★★★★★ In The Marijuanistas of Maui by Phillip M. Swatek Jr., a Yale graduate named Sam recounts his time spent in Hawaii growing and harvesting marijuana plants for profit. Sam is roped into the illegal enterprise by William, a charismatic native of Hawaii, who he had met while at college, and who masterminds a small portion of the islands’ drug-related agriculture. Over the course of their crops’ growth cycle, Sam experiences danger, fear, romance, and—owing to the backbreaking labor that goes into growing and hiding marijuana plants from government meddling—an undeniable sense of pride. After the drugs are harvested, Sam and William embark on a secretive journey to New York City, where they’ll seek to sell their product. Does wealth await the young men? Or is failure a more likely fate?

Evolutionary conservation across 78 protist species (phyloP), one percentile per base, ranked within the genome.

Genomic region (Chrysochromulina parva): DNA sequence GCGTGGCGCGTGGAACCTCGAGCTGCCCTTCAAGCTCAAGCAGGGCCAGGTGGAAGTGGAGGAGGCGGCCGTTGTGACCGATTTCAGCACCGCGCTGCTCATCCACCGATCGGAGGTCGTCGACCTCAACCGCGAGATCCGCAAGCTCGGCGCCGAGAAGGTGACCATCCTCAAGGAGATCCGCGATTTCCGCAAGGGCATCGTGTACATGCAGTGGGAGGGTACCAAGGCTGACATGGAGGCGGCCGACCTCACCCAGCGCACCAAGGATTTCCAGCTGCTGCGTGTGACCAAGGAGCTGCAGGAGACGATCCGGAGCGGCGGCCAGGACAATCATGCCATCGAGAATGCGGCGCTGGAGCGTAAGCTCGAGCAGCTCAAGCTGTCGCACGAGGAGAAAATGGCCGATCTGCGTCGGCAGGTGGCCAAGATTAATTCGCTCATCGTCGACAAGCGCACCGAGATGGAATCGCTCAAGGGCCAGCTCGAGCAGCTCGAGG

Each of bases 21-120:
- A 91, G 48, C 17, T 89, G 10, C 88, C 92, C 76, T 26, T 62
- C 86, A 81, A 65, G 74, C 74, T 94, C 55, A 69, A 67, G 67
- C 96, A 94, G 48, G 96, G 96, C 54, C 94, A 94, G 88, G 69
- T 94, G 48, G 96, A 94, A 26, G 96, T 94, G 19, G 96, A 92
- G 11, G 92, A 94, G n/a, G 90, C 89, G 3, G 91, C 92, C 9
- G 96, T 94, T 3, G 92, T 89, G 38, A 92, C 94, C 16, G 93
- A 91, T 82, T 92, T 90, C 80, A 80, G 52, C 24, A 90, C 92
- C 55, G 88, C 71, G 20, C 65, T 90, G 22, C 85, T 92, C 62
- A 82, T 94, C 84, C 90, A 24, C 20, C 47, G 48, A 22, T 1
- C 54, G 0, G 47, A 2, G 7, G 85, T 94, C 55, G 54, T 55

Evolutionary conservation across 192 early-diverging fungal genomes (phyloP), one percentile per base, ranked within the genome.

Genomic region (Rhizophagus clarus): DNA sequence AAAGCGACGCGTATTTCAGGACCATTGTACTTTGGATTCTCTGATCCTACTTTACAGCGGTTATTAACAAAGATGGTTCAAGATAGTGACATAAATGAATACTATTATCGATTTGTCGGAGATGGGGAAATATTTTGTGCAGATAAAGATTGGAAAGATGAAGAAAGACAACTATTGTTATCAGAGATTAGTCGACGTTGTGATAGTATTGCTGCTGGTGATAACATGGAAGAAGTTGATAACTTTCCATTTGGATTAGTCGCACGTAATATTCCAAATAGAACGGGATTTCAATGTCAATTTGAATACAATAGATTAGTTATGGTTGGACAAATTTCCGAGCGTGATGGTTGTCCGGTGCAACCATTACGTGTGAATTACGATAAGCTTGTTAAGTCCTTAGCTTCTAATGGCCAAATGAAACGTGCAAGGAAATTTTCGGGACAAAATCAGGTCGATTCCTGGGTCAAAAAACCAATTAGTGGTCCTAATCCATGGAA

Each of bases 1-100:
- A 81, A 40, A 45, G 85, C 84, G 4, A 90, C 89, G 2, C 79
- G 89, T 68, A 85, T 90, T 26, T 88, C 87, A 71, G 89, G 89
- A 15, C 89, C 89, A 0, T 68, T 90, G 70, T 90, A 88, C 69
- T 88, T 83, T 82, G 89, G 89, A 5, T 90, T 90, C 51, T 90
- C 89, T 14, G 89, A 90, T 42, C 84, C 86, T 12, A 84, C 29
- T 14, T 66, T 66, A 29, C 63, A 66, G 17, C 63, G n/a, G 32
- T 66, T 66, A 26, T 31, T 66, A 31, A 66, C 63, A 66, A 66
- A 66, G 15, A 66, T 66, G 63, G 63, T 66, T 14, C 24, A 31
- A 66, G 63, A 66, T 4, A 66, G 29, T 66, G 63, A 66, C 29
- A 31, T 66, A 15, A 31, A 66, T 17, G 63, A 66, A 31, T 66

Highly atmospheric, The Marijuanistas of Maui is one of those stories you don’t realize you need to read until you actually read it. It is the perfect book to sink into while riding the final waves of late summer, shedding light on a portion of United States drug history that few are likely to know much about. With personable prose, Swatek suffuses his characters in a rosy glow, looking back nostalgically on what could perhaps be called a simpler time for marijuana growers, while tactically avoiding the fact that marijuana law has become a modern-day mire. Swatek’s novel is ethereal, with characters who make numerous references to Shakespeare plays and Greek myths, and somehow, over the course of the text, come to resemble godlike figures themselves, overcoming terrible odds in a world that ultimately doesn’t much care about their lives. Overall, the story makes great strides toward humanizing people working in the marijuana industry, which is something sorely lacking from our culture today.